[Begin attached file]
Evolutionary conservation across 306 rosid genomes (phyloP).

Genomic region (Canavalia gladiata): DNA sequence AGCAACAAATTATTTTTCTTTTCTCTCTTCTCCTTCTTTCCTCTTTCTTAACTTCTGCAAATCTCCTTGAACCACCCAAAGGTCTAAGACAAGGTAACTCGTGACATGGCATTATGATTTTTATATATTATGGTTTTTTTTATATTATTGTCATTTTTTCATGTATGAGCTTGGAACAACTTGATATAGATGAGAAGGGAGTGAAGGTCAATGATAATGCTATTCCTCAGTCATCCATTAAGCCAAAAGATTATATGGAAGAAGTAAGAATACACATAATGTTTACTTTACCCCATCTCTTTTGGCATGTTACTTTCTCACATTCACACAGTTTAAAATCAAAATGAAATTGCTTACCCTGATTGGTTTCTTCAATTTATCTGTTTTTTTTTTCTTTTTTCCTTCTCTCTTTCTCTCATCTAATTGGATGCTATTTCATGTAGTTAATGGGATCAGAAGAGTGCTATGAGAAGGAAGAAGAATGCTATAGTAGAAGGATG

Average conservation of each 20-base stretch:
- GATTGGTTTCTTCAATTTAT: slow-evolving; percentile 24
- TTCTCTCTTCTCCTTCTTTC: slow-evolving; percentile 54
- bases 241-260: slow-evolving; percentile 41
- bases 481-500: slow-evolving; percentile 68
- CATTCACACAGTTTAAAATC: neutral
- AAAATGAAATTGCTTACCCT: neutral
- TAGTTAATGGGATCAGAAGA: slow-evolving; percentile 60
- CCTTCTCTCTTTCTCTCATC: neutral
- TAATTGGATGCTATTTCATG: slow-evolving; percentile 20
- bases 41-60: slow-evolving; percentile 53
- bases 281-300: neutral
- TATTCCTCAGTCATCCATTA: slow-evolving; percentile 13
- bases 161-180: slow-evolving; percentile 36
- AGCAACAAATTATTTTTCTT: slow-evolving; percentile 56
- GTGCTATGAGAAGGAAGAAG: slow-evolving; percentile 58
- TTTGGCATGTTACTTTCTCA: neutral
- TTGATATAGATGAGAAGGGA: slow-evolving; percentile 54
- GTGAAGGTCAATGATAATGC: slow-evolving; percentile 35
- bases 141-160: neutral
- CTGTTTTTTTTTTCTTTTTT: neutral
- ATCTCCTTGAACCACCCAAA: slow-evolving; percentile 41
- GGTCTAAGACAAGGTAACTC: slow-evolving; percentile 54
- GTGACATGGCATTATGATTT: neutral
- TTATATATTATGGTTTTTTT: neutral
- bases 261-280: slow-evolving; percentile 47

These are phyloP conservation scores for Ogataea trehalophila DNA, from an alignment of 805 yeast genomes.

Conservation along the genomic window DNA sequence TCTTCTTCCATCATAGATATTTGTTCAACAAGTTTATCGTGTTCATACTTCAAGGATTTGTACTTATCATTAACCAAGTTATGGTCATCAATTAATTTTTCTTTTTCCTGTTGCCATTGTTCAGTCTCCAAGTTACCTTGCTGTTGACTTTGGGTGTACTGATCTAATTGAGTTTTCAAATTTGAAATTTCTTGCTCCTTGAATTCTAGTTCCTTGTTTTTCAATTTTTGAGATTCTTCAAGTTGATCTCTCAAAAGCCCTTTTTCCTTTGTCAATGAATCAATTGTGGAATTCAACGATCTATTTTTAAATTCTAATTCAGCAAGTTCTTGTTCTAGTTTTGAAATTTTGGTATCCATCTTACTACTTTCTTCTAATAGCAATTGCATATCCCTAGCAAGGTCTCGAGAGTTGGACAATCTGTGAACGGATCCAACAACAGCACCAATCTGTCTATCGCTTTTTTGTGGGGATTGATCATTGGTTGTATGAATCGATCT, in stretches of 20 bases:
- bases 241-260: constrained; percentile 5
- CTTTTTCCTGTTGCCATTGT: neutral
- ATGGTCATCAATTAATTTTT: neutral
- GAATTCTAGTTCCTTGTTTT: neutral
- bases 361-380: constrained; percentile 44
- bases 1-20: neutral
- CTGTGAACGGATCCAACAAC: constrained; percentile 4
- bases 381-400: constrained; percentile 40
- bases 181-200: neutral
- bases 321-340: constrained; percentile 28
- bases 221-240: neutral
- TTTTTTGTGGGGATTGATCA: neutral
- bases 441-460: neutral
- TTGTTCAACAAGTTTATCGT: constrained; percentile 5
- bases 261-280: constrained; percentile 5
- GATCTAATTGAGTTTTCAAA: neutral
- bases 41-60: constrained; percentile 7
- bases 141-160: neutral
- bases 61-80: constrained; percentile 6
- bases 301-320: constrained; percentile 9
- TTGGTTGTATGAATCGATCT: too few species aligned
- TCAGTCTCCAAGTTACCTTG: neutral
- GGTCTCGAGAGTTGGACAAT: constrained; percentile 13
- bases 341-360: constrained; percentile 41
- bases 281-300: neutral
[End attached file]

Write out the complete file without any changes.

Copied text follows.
Evolutionary conservation across 306 rosid genomes (phyloP).

Genomic region (Canavalia gladiata): DNA sequence AGCAACAAATTATTTTTCTTTTCTCTCTTCTCCTTCTTTCCTCTTTCTTAACTTCTGCAAATCTCCTTGAACCACCCAAAGGTCTAAGACAAGGTAACTCGTGACATGGCATTATGATTTTTATATATTATGGTTTTTTTTATATTATTGTCATTTTTTCATGTATGAGCTTGGAACAACTTGATATAGATGAGAAGGGAGTGAAGGTCAATGATAATGCTATTCCTCAGTCATCCATTAAGCCAAAAGATTATATGGAAGAAGTAAGAATACACATAATGTTTACTTTACCCCATCTCTTTTGGCATGTTACTTTCTCACATTCACACAGTTTAAAATCAAAATGAAATTGCTTACCCTGATTGGTTTCTTCAATTTATCTGTTTTTTTTTTCTTTTTTCCTTCTCTCTTTCTCTCATCTAATTGGATGCTATTTCATGTAGTTAATGGGATCAGAAGAGTGCTATGAGAAGGAAGAAGAATGCTATAGTAGAAGGATG

Average conservation of each 20-base stretch:
- GATTGGTTTCTTCAATTTAT: slow-evolving; percentile 24
- TTCTCTCTTCTCCTTCTTTC: slow-evolving; percentile 54
- bases 241-260: slow-evolving; percentile 41
- bases 481-500: slow-evolving; percentile 68
- CATTCACACAGTTTAAAATC: neutral
- AAAATGAAATTGCTTACCCT: neutral
- TAGTTAATGGGATCAGAAGA: slow-evolving; percentile 60
- CCTTCTCTCTTTCTCTCATC: neutral
- TAATTGGATGCTATTTCATG: slow-evolving; percentile 20
- bases 41-60: slow-evolving; percentile 53
- bases 281-300: neutral
- TATTCCTCAGTCATCCATTA: slow-evolving; percentile 13
- bases 161-180: slow-evolving; percentile 36
- AGCAACAAATTATTTTTCTT: slow-evolving; percentile 56
- GTGCTATGAGAAGGAAGAAG: slow-evolving; percentile 58
- TTTGGCATGTTACTTTCTCA: neutral
- TTGATATAGATGAGAAGGGA: slow-evolving; percentile 54
- GTGAAGGTCAATGATAATGC: slow-evolving; percentile 35
- bases 141-160: neutral
- CTGTTTTTTTTTTCTTTTTT: neutral
- ATCTCCTTGAACCACCCAAA: slow-evolving; percentile 41
- GGTCTAAGACAAGGTAACTC: slow-evolving; percentile 54
- GTGACATGGCATTATGATTT: neutral
- TTATATATTATGGTTTTTTT: neutral
- bases 261-280: slow-evolving; percentile 47

These are phyloP conservation scores for Ogataea trehalophila DNA, from an alignment of 805 yeast genomes.

Conservation along the genomic window DNA sequence TCTTCTTCCATCATAGATATTTGTTCAACAAGTTTATCGTGTTCATACTTCAAGGATTTGTACTTATCATTAACCAAGTTATGGTCATCAATTAATTTTTCTTTTTCCTGTTGCCATTGTTCAGTCTCCAAGTTACCTTGCTGTTGACTTTGGGTGTACTGATCTAATTGAGTTTTCAAATTTGAAATTTCTTGCTCCTTGAATTCTAGTTCCTTGTTTTTCAATTTTTGAGATTCTTCAAGTTGATCTCTCAAAAGCCCTTTTTCCTTTGTCAATGAATCAATTGTGGAATTCAACGATCTATTTTTAAATTCTAATTCAGCAAGTTCTTGTTCTAGTTTTGAAATTTTGGTATCCATCTTACTACTTTCTTCTAATAGCAATTGCATATCCCTAGCAAGGTCTCGAGAGTTGGACAATCTGTGAACGGATCCAACAACAGCACCAATCTGTCTATCGCTTTTTTGTGGGGATTGATCATTGGTTGTATGAATCGATCT, in stretches of 20 bases:
- bases 241-260: constrained; percentile 5
- CTTTTTCCTGTTGCCATTGT: neutral
- ATGGTCATCAATTAATTTTT: neutral
- GAATTCTAGTTCCTTGTTTT: neutral
- bases 361-380: constrained; percentile 44
- bases 1-20: neutral
- CTGTGAACGGATCCAACAAC: constrained; percentile 4
- bases 381-400: constrained; percentile 40
- bases 181-200: neutral
- bases 321-340: constrained; percentile 28
- bases 221-240: neutral
- TTTTTTGTGGGGATTGATCA: neutral
- bases 441-460: neutral
- TTGTTCAACAAGTTTATCGT: constrained; percentile 5
- bases 261-280: constrained; percentile 5
- GATCTAATTGAGTTTTCAAA: neutral
- bases 41-60: constrained; percentile 7
- bases 141-160: neutral
- bases 61-80: constrained; percentile 6
- bases 301-320: constrained; percentile 9
- TTGGTTGTATGAATCGATCT: too few species aligned
- TCAGTCTCCAAGTTACCTTG: neutral
- GGTCTCGAGAGTTGGACAAT: constrained; percentile 13
- bases 341-360: constrained; percentile 41
- bases 281-300: neutral